Throughout every September since 2016, we typically dedicate one story each week to a Scotch whisky brand (though, once we profiled a bourbon brand, for good reason). We call this series September Scotch as palates tend to change with the weather, and it’s cooling down in the Northern Hemisphere and New York (where we are headquartered). On several occasions in years passed, we were even in Scotland at this time to get hands-on at distilleries. This year isn’t like others. And yet, for those of us who love Scotch whisky, there are so many stories out there to share. Rather than hone in on one—say, the release of the stunning new The Macallan Edition No 6 or Glenmorangie’s sweet-toothed A Tale of Cake single malt whisky (finished in Tokaji dessert wine casks), the latter of which finds the liquor brand partnering with acclaimed pastry chef Dominique Ansel—we thought we’d present a few of importance.
Compass Box’s 20th Anniversary
In the midst of the single malt whisky boom (which we are arguably still in, as sales of the tipple rose 9.6% in the US in 2019), Compass Box launched with the mission to prove that blended whiskies can be just as valuable and flavorful as their coveted siblings. That was 20 years ago and, to celebrate their debut product, Hedonism, they’ve released a limited edition 20th Anniversary Hedonism Felicitas. This particular 106-proof liquor—composed of three grain whiskies, each distilled in a different decade—represents more than Compass Box’s ingenuity; it’s truly anchored in the long-standing debate over the merit of blends. And that’s one conversation that’s not going to quiet down any time soon—especially as Hedonism Felicitas certainly makes its case.
While so many consumers are on the quest for heritage, new distilleries continue to spring up in Scotland and their whiskies warrant attention, too. With a decrease in the importance of age statements and an increase in Scotch cocktail consumptions, new distilleries can put out flavor-first products. Of course, all Scotch whisky must be aged in oak barrels for at least three years—so distilleries born from 2017 through today won’t have a liquid for several more years (even if the brand is a revitalization of one long dead)—but those that popped up earlier (like Eden Mill, who launched their whisky division in 2014 or Pernod Ricard’s Speyside brand Dalmunach, founded in 2015) now have liquid on the market. It’s also worth noting that prior to COVID-19, Scotch tourism was also on the rise.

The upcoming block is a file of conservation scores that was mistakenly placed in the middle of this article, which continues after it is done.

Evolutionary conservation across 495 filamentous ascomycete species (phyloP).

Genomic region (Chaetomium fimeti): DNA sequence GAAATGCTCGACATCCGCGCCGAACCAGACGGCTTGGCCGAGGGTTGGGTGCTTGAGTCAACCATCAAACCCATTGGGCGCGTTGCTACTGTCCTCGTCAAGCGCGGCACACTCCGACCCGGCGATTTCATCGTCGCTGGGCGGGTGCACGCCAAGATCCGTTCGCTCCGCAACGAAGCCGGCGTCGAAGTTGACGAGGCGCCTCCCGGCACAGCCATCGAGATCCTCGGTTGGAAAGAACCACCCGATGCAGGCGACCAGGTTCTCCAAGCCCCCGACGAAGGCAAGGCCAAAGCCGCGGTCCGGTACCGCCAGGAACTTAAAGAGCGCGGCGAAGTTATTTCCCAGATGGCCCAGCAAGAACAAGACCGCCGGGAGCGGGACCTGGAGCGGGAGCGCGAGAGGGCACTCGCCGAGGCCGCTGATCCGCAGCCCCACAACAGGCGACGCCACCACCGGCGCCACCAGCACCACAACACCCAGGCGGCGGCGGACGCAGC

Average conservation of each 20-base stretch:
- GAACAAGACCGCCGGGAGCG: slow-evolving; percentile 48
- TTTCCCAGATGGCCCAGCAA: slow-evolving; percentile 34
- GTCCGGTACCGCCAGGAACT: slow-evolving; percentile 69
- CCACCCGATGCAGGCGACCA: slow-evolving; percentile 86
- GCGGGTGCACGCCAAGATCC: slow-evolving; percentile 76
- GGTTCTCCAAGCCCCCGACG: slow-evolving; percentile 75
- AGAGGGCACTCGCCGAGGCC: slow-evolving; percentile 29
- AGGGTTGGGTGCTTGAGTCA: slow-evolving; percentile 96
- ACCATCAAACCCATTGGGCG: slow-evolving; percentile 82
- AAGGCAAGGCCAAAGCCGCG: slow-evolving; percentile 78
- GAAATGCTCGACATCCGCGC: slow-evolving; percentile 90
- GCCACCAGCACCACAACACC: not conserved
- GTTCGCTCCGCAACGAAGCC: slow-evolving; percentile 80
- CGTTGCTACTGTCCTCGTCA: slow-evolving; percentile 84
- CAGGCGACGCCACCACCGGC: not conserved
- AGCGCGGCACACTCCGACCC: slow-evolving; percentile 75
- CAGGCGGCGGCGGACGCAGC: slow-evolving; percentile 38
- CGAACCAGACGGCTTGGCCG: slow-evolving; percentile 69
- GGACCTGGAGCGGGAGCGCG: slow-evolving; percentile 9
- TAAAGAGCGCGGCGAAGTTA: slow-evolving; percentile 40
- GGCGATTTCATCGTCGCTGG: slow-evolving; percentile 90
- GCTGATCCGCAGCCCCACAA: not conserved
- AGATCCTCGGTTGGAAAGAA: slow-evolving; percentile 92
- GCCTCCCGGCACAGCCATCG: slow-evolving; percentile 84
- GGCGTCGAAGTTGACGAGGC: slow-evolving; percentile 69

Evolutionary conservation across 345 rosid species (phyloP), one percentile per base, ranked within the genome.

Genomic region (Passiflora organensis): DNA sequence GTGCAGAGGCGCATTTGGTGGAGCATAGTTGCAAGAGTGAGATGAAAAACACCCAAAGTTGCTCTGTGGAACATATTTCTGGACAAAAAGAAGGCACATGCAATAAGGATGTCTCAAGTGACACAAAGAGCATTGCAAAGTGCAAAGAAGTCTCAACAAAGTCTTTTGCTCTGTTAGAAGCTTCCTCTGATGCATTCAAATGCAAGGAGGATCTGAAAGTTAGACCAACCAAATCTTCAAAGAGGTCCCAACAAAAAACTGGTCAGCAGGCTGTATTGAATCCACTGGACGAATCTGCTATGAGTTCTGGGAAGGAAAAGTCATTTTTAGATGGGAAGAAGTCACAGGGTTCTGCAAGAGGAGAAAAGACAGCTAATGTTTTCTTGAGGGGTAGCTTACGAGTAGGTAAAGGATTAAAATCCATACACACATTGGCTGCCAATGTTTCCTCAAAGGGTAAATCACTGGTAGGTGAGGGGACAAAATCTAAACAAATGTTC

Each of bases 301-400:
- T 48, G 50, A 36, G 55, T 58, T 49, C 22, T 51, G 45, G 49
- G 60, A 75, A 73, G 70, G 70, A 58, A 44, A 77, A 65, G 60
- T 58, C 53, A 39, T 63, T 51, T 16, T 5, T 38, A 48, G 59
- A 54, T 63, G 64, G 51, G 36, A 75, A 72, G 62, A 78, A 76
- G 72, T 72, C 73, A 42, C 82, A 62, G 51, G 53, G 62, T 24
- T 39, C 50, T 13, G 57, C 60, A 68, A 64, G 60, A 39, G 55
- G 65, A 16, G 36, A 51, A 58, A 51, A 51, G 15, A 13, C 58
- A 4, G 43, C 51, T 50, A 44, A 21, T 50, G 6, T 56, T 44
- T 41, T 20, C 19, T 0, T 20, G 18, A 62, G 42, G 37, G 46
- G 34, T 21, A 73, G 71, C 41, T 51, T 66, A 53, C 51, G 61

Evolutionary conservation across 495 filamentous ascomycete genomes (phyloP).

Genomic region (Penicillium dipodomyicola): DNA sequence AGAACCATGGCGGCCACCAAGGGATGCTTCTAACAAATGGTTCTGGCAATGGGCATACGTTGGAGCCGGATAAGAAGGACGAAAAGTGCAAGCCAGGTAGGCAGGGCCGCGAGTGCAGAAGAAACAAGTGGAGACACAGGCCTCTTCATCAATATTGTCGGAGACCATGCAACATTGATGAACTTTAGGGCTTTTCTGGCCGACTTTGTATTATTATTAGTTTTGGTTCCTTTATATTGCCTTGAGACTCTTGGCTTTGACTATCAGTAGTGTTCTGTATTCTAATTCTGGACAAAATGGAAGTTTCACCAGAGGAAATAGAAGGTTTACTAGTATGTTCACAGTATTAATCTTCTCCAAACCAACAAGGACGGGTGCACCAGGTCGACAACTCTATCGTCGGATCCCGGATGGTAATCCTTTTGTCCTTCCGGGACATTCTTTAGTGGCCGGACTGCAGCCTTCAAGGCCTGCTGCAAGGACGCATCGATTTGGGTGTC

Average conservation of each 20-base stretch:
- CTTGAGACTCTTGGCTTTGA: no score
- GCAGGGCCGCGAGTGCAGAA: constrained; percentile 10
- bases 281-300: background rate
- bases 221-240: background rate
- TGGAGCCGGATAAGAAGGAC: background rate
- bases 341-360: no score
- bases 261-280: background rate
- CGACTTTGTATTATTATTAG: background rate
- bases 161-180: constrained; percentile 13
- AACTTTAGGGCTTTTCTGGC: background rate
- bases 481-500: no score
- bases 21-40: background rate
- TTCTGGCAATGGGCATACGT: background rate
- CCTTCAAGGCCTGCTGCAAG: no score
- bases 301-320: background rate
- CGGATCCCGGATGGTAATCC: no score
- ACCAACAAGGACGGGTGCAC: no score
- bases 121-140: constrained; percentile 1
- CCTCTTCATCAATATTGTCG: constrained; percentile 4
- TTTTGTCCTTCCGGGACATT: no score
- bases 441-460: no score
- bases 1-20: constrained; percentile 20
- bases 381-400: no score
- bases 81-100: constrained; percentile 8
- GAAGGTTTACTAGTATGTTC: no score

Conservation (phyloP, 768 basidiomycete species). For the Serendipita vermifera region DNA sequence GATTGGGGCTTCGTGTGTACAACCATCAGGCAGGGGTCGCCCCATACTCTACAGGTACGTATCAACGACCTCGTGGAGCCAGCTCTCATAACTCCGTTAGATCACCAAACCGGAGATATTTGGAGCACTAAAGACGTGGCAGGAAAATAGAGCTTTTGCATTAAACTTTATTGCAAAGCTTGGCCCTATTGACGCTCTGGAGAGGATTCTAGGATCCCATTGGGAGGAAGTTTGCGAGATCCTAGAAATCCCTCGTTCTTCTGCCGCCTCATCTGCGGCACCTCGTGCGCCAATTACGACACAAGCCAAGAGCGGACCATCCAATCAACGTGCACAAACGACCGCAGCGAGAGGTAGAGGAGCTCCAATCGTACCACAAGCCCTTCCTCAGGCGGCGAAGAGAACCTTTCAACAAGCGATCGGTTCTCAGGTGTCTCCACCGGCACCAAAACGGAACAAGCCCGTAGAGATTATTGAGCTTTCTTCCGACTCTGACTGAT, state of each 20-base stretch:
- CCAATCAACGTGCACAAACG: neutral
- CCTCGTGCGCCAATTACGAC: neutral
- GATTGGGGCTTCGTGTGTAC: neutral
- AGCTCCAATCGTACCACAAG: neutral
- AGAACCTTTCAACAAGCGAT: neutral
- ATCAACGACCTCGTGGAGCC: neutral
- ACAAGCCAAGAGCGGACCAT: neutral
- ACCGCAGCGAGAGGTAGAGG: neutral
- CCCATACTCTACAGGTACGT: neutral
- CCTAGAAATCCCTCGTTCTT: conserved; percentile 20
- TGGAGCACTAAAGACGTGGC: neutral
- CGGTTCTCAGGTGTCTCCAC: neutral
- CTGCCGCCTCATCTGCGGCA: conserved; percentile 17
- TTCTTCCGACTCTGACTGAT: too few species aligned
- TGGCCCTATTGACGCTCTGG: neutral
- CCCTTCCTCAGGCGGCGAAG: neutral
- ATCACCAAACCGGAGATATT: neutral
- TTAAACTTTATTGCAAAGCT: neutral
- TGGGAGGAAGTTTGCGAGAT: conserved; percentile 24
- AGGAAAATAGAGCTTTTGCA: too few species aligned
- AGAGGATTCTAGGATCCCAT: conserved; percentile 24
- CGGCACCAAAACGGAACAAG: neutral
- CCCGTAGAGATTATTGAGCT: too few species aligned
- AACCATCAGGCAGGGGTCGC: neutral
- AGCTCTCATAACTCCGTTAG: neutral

At The Highest End, Age Statements Still Matter
Although many brands have demonstrated that Scotch doesn’t need an age statement to taste great (we agree), others double-down on the importance of age with stratospheric releases. Bowmore‘s collaboration with Aston Martin, the £50,000 Black Bowmore DB5 1964 liquid, comes in a bottle that features a genuine piston from the auto brand. The latest in their 50-year series, there are only 25 of those bottles total. The Balvenie has unveiled their third and final installment of The Balvenie Fifty: Marriage Series (number 0614). This ultra-rare liquid comes with a $40,499.99 price tag, and although there’s no collaborative packaging, the bottle is housed in a container of 50 bands. 48 of those bands are from elm that’s been sourced from the grounds of The Balvenie Distillery. Two band are brass, and brought together by Scottish wood craftsman, Sam Chinnery.
Glen Grant’s Big Year
This year, Glen Grant‘s 15 YO Batch Strength 1st Edition snagged several top awards in the single malt category. This isn’t the first time Glen Grant has landed in a pinnacle position—and it’s also not the only tipple in its roster to do so, as the brand also landed no-age statement accolades with their Rothes Chronicles Cask Haven and the single cask honors for the Glen Grant 1956 Mr. George Centenary Edition, 62 YO. Glen Grant appeals to the tastebuds of many—and one won’t regret trying any of their entry-level products, either.
Hero image courtesy of Glenmorangie